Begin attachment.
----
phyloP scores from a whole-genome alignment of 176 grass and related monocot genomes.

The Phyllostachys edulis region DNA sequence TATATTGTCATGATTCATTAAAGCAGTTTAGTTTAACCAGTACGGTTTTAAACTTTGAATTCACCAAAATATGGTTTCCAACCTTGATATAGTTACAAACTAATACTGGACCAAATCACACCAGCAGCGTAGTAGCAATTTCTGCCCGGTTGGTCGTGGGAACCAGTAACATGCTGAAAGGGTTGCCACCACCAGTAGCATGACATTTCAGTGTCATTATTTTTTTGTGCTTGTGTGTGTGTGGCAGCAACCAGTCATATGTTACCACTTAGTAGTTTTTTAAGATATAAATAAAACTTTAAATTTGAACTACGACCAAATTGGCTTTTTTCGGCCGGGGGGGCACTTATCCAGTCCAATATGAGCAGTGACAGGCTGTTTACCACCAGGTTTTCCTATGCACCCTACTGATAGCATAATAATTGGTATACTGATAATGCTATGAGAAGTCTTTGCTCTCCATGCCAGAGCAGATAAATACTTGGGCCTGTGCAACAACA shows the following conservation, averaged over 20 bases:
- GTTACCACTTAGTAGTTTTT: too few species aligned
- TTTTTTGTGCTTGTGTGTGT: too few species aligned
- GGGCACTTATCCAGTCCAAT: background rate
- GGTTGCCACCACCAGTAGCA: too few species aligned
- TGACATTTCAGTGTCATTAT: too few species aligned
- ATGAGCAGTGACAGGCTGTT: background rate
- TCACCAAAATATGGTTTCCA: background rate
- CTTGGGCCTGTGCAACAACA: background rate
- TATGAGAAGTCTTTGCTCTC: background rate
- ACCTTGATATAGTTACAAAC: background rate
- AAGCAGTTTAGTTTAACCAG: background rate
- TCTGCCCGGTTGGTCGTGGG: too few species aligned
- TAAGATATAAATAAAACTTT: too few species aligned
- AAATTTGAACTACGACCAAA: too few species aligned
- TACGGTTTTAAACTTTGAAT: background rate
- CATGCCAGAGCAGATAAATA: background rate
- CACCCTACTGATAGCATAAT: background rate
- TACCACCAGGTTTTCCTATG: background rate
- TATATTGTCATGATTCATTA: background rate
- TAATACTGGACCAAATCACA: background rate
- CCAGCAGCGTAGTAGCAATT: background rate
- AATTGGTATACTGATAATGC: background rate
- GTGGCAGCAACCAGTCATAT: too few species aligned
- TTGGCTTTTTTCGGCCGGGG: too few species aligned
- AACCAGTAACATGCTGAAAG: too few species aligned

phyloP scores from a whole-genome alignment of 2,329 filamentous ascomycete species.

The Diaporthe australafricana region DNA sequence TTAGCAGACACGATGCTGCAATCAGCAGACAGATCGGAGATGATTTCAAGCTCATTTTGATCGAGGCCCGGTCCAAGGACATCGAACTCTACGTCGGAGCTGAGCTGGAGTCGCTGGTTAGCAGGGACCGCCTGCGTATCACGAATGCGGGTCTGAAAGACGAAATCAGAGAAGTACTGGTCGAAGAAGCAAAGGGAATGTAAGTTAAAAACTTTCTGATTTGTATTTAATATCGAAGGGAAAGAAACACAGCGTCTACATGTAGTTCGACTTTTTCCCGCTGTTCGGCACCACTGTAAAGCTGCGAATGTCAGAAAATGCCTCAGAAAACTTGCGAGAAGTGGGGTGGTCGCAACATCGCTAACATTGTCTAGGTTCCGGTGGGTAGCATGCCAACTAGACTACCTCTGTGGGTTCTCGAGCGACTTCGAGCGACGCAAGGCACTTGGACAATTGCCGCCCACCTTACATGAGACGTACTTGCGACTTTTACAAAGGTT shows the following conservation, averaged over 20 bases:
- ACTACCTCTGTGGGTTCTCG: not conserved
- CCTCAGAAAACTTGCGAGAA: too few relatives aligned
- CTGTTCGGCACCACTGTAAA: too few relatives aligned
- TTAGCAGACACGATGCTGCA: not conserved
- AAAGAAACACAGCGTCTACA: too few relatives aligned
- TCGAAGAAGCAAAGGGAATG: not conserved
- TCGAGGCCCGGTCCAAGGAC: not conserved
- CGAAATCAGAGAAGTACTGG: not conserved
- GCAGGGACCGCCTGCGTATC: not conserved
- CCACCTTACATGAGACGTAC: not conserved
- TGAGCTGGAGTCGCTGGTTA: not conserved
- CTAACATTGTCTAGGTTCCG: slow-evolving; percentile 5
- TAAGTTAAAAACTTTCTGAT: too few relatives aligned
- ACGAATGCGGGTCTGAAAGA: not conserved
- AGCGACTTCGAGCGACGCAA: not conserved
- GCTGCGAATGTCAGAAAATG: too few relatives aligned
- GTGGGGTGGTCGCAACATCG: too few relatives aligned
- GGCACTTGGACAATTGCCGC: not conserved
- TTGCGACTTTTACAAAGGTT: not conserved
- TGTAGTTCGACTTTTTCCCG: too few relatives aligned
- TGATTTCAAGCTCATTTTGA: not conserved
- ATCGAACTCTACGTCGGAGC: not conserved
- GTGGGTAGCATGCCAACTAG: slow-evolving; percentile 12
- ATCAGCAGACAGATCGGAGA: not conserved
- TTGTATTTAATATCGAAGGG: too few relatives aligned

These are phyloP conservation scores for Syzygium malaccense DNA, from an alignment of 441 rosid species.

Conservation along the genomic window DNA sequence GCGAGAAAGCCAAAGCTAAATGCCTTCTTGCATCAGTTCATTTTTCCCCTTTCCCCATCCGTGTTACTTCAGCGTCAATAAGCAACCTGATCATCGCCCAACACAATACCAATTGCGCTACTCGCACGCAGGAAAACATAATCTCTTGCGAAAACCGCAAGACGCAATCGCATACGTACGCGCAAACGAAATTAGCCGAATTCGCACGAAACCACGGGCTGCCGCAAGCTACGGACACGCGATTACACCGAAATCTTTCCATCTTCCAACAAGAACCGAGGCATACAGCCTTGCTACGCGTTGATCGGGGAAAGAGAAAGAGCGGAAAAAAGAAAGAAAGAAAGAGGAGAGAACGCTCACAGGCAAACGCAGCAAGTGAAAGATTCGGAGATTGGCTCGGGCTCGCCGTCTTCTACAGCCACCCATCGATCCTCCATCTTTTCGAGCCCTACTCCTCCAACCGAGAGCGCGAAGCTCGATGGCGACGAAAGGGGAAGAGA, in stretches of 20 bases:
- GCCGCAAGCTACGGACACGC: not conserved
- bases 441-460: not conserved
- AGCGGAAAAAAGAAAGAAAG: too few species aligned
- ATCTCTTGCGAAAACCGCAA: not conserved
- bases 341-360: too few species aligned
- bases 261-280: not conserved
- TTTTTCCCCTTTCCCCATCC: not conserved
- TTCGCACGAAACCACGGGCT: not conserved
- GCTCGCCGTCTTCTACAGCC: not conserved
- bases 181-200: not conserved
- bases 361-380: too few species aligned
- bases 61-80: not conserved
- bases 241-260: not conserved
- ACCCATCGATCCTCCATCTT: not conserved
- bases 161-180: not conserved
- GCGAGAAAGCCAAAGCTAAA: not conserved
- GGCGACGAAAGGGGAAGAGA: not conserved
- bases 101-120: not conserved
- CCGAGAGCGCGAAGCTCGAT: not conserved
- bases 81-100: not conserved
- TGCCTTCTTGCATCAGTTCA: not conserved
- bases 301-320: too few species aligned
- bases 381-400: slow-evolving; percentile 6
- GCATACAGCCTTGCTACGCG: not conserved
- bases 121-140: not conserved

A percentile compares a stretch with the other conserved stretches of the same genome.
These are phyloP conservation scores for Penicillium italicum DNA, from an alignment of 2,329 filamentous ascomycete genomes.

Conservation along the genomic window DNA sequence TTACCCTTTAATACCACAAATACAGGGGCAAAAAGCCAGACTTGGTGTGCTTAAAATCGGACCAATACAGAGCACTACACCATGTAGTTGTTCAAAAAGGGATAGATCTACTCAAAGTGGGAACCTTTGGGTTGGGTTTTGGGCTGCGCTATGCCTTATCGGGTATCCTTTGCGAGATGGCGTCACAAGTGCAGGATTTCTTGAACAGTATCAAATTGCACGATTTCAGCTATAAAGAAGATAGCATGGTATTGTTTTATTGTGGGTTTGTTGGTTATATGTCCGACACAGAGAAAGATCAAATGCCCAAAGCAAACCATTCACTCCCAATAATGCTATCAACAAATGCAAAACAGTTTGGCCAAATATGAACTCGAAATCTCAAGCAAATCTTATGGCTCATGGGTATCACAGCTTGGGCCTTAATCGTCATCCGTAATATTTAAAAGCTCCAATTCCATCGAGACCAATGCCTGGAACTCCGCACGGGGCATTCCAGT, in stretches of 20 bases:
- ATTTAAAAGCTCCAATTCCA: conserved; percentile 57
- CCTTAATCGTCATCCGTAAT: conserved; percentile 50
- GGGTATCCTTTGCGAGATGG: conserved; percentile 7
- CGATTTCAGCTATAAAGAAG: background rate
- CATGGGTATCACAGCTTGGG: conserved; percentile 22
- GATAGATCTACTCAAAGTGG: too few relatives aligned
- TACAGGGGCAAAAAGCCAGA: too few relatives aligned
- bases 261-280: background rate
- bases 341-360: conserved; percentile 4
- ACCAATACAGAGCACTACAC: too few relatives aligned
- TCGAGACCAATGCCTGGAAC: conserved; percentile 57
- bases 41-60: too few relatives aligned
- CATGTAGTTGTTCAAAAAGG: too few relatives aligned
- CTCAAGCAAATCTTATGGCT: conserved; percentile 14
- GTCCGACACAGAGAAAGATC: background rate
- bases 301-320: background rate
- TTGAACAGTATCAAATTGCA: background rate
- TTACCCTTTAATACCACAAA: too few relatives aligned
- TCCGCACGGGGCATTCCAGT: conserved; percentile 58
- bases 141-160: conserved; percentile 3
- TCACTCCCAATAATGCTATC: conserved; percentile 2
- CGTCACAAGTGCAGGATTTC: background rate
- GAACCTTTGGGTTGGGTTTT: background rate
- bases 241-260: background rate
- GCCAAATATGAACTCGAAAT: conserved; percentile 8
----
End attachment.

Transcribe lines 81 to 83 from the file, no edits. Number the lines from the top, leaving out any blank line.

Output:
- bases 121-140: not conserved

A percentile compares a stretch with the other conserved stretches of the same genome.
These are phyloP conservation scores for Penicillium italicum DNA, from an alignment of 2,329 filamentous ascomycete genomes.